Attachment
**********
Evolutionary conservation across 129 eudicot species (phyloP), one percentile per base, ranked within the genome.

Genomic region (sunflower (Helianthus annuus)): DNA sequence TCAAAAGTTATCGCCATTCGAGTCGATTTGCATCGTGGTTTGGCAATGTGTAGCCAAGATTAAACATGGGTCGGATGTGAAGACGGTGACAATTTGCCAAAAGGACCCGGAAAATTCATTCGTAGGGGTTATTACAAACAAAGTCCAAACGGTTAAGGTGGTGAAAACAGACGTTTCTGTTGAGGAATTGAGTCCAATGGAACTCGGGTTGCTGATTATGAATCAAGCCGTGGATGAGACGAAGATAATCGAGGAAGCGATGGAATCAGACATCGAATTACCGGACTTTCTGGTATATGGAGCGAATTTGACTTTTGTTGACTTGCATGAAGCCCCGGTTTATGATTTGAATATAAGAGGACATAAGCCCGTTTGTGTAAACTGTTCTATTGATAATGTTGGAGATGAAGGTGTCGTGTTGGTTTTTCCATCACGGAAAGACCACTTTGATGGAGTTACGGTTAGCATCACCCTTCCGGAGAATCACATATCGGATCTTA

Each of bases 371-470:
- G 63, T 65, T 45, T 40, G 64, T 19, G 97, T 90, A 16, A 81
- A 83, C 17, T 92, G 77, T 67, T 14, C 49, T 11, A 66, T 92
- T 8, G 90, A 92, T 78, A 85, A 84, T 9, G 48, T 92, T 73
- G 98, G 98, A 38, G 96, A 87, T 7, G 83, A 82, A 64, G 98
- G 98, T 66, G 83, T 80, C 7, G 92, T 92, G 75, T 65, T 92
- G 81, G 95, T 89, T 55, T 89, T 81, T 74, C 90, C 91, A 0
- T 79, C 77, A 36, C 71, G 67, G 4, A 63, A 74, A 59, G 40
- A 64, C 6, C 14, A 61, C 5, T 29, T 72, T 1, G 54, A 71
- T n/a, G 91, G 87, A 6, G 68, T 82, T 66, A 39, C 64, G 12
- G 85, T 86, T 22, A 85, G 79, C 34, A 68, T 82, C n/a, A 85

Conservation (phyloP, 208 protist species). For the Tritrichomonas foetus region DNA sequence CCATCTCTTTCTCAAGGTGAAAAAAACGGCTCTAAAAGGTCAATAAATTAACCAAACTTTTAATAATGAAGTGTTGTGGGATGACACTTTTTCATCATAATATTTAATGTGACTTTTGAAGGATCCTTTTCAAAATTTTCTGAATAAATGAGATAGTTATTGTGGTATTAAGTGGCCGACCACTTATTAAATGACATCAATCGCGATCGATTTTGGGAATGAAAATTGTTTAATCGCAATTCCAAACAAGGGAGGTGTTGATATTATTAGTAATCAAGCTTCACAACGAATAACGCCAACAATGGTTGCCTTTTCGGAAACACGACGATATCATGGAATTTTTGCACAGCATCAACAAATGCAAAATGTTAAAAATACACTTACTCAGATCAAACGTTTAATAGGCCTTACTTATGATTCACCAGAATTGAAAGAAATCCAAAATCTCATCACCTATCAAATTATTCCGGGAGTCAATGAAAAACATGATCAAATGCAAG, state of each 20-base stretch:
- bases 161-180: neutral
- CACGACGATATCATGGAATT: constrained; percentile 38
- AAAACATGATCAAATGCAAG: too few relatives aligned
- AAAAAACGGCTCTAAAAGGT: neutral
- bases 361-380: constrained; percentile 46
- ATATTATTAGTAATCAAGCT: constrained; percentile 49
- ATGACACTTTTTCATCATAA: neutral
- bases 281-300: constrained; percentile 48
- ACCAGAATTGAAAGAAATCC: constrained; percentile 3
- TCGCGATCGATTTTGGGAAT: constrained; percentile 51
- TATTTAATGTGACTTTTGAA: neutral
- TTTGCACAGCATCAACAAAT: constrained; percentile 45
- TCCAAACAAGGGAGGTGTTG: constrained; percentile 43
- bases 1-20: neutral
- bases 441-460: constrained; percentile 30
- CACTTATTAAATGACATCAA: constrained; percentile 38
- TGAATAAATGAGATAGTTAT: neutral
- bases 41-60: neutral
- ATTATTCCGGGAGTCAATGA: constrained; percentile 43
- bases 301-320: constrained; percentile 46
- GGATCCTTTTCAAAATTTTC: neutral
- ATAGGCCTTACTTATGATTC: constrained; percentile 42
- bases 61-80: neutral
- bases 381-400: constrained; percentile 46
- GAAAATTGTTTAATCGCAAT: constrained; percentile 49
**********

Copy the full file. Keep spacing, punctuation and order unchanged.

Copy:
Evolutionary conservation across 129 eudicot species (phyloP), one percentile per base, ranked within the genome.

Genomic region (sunflower (Helianthus annuus)): DNA sequence TCAAAAGTTATCGCCATTCGAGTCGATTTGCATCGTGGTTTGGCAATGTGTAGCCAAGATTAAACATGGGTCGGATGTGAAGACGGTGACAATTTGCCAAAAGGACCCGGAAAATTCATTCGTAGGGGTTATTACAAACAAAGTCCAAACGGTTAAGGTGGTGAAAACAGACGTTTCTGTTGAGGAATTGAGTCCAATGGAACTCGGGTTGCTGATTATGAATCAAGCCGTGGATGAGACGAAGATAATCGAGGAAGCGATGGAATCAGACATCGAATTACCGGACTTTCTGGTATATGGAGCGAATTTGACTTTTGTTGACTTGCATGAAGCCCCGGTTTATGATTTGAATATAAGAGGACATAAGCCCGTTTGTGTAAACTGTTCTATTGATAATGTTGGAGATGAAGGTGTCGTGTTGGTTTTTCCATCACGGAAAGACCACTTTGATGGAGTTACGGTTAGCATCACCCTTCCGGAGAATCACATATCGGATCTTA

Each of bases 371-470:
- G 63, T 65, T 45, T 40, G 64, T 19, G 97, T 90, A 16, A 81
- A 83, C 17, T 92, G 77, T 67, T 14, C 49, T 11, A 66, T 92
- T 8, G 90, A 92, T 78, A 85, A 84, T 9, G 48, T 92, T 73
- G 98, G 98, A 38, G 96, A 87, T 7, G 83, A 82, A 64, G 98
- G 98, T 66, G 83, T 80, C 7, G 92, T 92, G 75, T 65, T 92
- G 81, G 95, T 89, T 55, T 89, T 81, T 74, C 90, C 91, A 0
- T 79, C 77, A 36, C 71, G 67, G 4, A 63, A 74, A 59, G 40
- A 64, C 6, C 14, A 61, C 5, T 29, T 72, T 1, G 54, A 71
- T n/a, G 91, G 87, A 6, G 68, T 82, T 66, A 39, C 64, G 12
- G 85, T 86, T 22, A 85, G 79, C 34, A 68, T 82, C n/a, A 85

Conservation (phyloP, 208 protist species). For the Tritrichomonas foetus region DNA sequence CCATCTCTTTCTCAAGGTGAAAAAAACGGCTCTAAAAGGTCAATAAATTAACCAAACTTTTAATAATGAAGTGTTGTGGGATGACACTTTTTCATCATAATATTTAATGTGACTTTTGAAGGATCCTTTTCAAAATTTTCTGAATAAATGAGATAGTTATTGTGGTATTAAGTGGCCGACCACTTATTAAATGACATCAATCGCGATCGATTTTGGGAATGAAAATTGTTTAATCGCAATTCCAAACAAGGGAGGTGTTGATATTATTAGTAATCAAGCTTCACAACGAATAACGCCAACAATGGTTGCCTTTTCGGAAACACGACGATATCATGGAATTTTTGCACAGCATCAACAAATGCAAAATGTTAAAAATACACTTACTCAGATCAAACGTTTAATAGGCCTTACTTATGATTCACCAGAATTGAAAGAAATCCAAAATCTCATCACCTATCAAATTATTCCGGGAGTCAATGAAAAACATGATCAAATGCAAG, state of each 20-base stretch:
- bases 161-180: neutral
- CACGACGATATCATGGAATT: constrained; percentile 38
- AAAACATGATCAAATGCAAG: too few relatives aligned
- AAAAAACGGCTCTAAAAGGT: neutral
- bases 361-380: constrained; percentile 46
- ATATTATTAGTAATCAAGCT: constrained; percentile 49
- ATGACACTTTTTCATCATAA: neutral
- bases 281-300: constrained; percentile 48
- ACCAGAATTGAAAGAAATCC: constrained; percentile 3
- TCGCGATCGATTTTGGGAAT: constrained; percentile 51
- TATTTAATGTGACTTTTGAA: neutral
- TTTGCACAGCATCAACAAAT: constrained; percentile 45
- TCCAAACAAGGGAGGTGTTG: constrained; percentile 43
- bases 1-20: neutral
- bases 441-460: constrained; percentile 30
- CACTTATTAAATGACATCAA: constrained; percentile 38
- TGAATAAATGAGATAGTTAT: neutral
- bases 41-60: neutral
- ATTATTCCGGGAGTCAATGA: constrained; percentile 43
- bases 301-320: constrained; percentile 46
- GGATCCTTTTCAAAATTTTC: neutral
- ATAGGCCTTACTTATGATTC: constrained; percentile 42
- bases 61-80: neutral
- bases 381-400: constrained; percentile 46
- GAAAATTGTTTAATCGCAAT: constrained; percentile 49